It is not as nice as this one and not working. Invented by Daniel Draper, former director of the meteorological observatory in New York's Central Park. In the mid 1880's Draper established the Draper Manufacturing Co. And began producing self-recording meteorological instruments. The Lick Observatory In California had one and donated it to the Smithsonian Museum in 1960.
Constructed of copper & cast iron & brass. Cast iron base plate is marked, as shown. Has the original wind-up key (always missing) No cracks in cast iron or dents copper case. Clock runs well Only oner paper recording chart (unused) Brass Disk with paper chart lifts off to gain access to insert key for winding.
Measures 20 1/4" tall by 14" wide by 4 3/4 deep. It is highly doubtful that another antique whether instrument in this condition will ever surface again. The Draper self-recording thermometer, or thermograph, an American instrument, possesses a metallic thermometer, one end of which is fixed while the other end is attached to a train of levers, to magnify the small movements due to expansion or contraction by change of temperature. The end of the last lever carries a pen which contains a non-freezing glycerine ink, and rests on a circular record sheet that rotates once a week.
As the temperature rises, the pen is carried outwards from the center of the sheet; as the temperature falls, the pen is carried inwards. The sheet is divided into days and hours by curved radial lines, and into degrees by concentric circular lines; so that the temperature at any time can be easily read off. Although instruments of this kind are not so accurate as good mercurial thermometers, they make up for their slight inaccuracy by the continuity of their record; and if checked by frequent readings of a mercurial thermometer and driven by an accurate clock, they are of great value.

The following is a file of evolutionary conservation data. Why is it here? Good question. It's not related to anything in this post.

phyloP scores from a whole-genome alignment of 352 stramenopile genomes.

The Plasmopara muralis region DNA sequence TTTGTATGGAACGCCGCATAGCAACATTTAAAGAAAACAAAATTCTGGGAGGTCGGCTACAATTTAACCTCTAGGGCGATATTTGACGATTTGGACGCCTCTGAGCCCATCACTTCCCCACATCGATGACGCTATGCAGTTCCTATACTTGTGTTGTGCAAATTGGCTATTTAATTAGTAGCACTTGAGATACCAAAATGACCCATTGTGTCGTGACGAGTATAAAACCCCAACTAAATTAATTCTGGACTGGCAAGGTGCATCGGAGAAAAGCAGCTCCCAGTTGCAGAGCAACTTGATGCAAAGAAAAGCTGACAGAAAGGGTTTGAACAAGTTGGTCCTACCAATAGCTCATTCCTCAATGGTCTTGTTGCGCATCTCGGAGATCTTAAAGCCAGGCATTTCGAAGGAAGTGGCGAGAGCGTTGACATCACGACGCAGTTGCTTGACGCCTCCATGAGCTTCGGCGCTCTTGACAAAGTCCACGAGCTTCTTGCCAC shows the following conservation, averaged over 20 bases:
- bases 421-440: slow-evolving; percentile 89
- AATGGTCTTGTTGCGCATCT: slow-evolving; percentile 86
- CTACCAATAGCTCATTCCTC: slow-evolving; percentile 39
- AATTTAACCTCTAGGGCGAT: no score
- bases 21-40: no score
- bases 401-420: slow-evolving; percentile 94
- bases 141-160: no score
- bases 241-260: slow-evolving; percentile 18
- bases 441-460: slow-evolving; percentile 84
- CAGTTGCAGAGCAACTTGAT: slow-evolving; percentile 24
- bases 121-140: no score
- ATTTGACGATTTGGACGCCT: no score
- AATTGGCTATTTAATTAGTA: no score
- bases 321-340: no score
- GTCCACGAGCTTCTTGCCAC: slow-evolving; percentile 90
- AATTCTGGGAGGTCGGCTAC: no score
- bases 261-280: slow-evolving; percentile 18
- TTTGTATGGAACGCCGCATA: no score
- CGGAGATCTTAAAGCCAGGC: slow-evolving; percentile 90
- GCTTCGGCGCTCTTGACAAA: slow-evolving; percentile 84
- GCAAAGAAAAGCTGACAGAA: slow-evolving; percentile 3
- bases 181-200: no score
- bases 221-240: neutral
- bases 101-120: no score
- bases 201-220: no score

The Draper self-recording thermometer is made by the Draper Manufacturing Co. 152 Front Street, New York.
From 1894 also discussed this instrument and observed that it could be used not only in weather-recording, but also for industrial applications such as drying kilns where temperatures needed to be monitored so they did not get too high. Among these was the self-recording thermometer, with a mechanism made by Seth Thomas, one of the pre-eminent American clockmakers.
Raised lettering on case: Draper's Self Recording Thermometer. Dial label: Draper's Thermometer Observed At Week Ending ________19__.
Condition: Paper dial very good with the usual overall light toning, wear. Case very good with the usual overall wear and oxidation to metal, and wear to gilt highlights.
Bulletin, Issue 11, Parts 1-3. United States Weather Bureau: 1894. The item "Antique 1887 DRAPER'S Self-Recording Thermometer with Seth Thomas Clock Works" is in sale since Monday, October 30, 2017. This item is in the category "Antiques\Science & Medicine (Pre-1930)\Scientific Instruments\Other Antique Science Equip". The seller is "garland1246" and is located in Warwick, Rhode Island.This item can be shipped to United States, Canada, United Kingdom, Denmark, Romania, Slovakia, Bulgaria, Czech republic, Finland, Hungary, Latvia, Lithuania, Malta, Estonia, Australia, Greece, Portugal, Cyprus, Slovenia, Japan, China, Sweden, South Korea, Indonesia, Taiwan, South africa, Thailand, Belgium, France, Hong Kong, Ireland, Netherlands, Poland, Spain, Italy, Germany, Austria, Russian federation, Israel, Mexico, New Zealand, Philippines, Singapore, Switzerland, Norway, Saudi arabia, Ukraine, United arab emirates, Qatar, Kuwait, Bahrain, Croatia, Malaysia, Brazil, Chile, Colombia, Costa rica, Panama, Trinidad and tobago, Guatemala, Honduras, Jamaica.